A mile later, the clouds began to break, and we had postcard pretty weather for the rest of the race.
Entering Commerce, Oklahoma, where a month ago, I ran the Mother Road marathon (put on by different people. This race had ran from Commerce to Joplin, Missouri--the other direction. It was a good preview of what this race had to offer, but it did not give me any sort of home field advantage or anything.
During the day, the skies got bluer, and the breezes were just enough to keep the sweat at bay. Most of the run we had a nice wide shoulder to run on. Most, but not all! A couple of sections after dark (for me anyway) had NO shoulder and lots of traffic including 18 wheelers that would blow you right off the edge of the road! But it was not as bad as you might think. (I do now wonder if sometime during the wee hours of the morning when I was sleepwalking, maybe one of those trucks ran over my feet?)
Downtown Commerce--home of Mickey mantle.
An old landmark gas station. I think it was still operational.
There was not a lot of crowd support along the way. Many of the runners had their own crews, and all would offer words of encouragement, ring cowbells, offer water or food. This race is unique in that regard. There were also canine and equine support. No biting dogs this time, fortunately.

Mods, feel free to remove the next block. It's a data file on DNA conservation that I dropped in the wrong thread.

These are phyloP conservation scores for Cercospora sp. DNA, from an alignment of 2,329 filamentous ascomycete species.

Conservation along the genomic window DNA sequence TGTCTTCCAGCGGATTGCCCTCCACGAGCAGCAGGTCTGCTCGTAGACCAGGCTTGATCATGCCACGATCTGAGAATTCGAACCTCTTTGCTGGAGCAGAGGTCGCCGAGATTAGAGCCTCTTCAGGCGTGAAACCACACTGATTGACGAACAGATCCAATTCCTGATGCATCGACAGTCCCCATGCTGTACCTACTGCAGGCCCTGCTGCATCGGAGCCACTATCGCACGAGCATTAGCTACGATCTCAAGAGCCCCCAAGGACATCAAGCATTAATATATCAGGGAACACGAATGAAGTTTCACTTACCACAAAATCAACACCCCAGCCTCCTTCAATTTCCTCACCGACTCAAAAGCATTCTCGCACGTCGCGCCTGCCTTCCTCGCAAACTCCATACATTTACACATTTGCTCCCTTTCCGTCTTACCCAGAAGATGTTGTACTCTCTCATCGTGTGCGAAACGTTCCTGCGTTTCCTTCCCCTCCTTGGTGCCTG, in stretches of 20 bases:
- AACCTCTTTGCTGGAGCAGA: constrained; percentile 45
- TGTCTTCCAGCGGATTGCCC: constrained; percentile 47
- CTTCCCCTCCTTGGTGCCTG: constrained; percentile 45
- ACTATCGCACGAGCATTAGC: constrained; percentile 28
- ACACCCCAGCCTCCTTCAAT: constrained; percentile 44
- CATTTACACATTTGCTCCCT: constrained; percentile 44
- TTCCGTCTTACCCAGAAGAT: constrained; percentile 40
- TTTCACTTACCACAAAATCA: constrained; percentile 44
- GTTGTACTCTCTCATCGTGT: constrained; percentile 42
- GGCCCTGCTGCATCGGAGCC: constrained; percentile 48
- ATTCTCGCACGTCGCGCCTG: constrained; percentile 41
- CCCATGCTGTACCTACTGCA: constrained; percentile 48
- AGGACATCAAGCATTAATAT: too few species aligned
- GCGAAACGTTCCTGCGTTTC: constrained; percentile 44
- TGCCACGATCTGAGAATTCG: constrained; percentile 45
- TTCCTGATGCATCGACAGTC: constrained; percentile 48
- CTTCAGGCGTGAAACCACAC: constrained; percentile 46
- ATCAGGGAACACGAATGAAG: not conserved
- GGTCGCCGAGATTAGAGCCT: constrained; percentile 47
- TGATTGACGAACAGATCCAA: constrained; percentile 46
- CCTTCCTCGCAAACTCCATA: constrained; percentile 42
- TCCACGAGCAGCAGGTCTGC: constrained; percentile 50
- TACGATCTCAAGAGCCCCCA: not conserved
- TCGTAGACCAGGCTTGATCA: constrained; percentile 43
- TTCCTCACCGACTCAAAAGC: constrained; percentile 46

Here's a stretch of the old road that was just like it was 80 some-odd years ago. The center section was paved, and had concrete curbs. I am thinking the gravel shoulders were added in later years as automobiles got wider. I did not know we would be running on course gravel, or I would have probably wore my trail shoes. I ended up with massive blisters and the last several miles were way painful.
After a few miles of gravel, we turned out onto pavement again. A majority of this years edition was on asphalt, which is marginally softer than concrete.
I love the sound of a distant train, and we had 'em all day and night, and day. This particular crossing had a train hold up runners behind me for a few minutes. As you can see by the long shadows, it was getting late in the afternoon. I was nearing Afton at mile 35. Here, I hit the first major aid station where I would be weighed. I actually don't think anyone was sweating enough to lose much body weight, but they have always used this procedure despite it being a winter race. The Thursday before, I had gotten a bug and was a little sick for 24 hours. I was nauseated, and had a bout of diarrhea but had recovered and all was well. But a mile before getting to Afton, I had a scare! I managed to make it to the aid station and I needed to GO! But, they wanted to weigh me. I was in a bit of a bind and asked the guy if I should weigh before or after using the bathroom, as it would most likely make a significant difference in my weight. He pondered that for a moment, and then quickly cleared way for me to get on the scales! Well, all was fine--I was good on my weight-only down a pound, and the bathroom stuff was all sound affects. I was good to run.